Funding Agency: France/Ministry of Finances (FASEP)
Date: Feb 2015 – Nov 2015
The Nepalese Government has confirmed its interest in a cable transport system and deems it suitable for the situation in Kathmandu: lack of space for segregated lane public transport, high population density, anarchic town planning, non-existent traffic regulations, etc.
Compared to other traditional modes of transport (metro, tramway, BRT), cable transport requires little investment in infrastructure and provides an efficient service (frequency of less than a minute, capacity of up to 4000 passengers per hour per direction (tricable), an appealing journey time because of straight trajectories, etc.).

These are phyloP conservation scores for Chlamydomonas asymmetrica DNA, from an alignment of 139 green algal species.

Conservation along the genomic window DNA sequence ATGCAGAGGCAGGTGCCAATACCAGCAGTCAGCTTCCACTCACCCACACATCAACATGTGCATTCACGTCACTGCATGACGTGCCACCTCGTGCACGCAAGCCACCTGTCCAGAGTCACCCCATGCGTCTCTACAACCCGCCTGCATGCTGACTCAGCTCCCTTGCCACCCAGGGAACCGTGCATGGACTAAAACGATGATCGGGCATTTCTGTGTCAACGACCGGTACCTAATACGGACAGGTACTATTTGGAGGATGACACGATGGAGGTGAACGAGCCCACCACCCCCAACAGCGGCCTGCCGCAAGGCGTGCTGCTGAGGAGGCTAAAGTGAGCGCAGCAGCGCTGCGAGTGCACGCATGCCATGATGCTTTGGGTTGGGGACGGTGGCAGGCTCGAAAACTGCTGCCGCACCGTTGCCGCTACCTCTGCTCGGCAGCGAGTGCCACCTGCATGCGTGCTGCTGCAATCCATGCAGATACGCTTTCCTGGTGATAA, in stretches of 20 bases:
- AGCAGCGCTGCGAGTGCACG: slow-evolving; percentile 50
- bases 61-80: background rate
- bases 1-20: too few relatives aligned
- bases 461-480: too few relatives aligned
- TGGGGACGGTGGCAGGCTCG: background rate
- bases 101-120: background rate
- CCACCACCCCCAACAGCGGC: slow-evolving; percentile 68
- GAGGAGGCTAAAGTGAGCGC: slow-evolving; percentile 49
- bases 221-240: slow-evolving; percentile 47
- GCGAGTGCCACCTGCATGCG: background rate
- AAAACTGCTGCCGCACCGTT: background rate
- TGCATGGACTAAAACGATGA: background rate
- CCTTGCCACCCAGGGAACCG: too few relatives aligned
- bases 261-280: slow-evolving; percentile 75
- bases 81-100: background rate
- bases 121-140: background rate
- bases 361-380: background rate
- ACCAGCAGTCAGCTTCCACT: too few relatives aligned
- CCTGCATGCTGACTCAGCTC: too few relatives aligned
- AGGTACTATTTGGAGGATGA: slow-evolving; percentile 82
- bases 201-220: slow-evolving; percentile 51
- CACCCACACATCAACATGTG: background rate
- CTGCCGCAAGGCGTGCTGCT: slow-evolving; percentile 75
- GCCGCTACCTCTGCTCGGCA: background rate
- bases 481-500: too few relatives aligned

With a population of nearly 1 million people in the town centre and more than 2.5 million in the metropolis, Kathmandu now faces the challenges of large developing cities: strong population growth caused by rural exodus, an exploding demand for transport means and congestion and gridlock that generate pollution levels well beyond the critical thresholds.
In the years to come, increasing population and increasing wealth will lead to even more demand for transport means, which requires action today to develop a structured public transport network.
Organizing a cable transport network may be a structural response to these transport issues. The Nepalese Government is of this belief after rejecting the conclusion of a study carried out in 2012 by the Korean consortium KMRTC advocating implementation of a metro, judging it to be too expensive and too long to build with regard to the primary needs of the capital. The Asian Development Bank shares this opinion.
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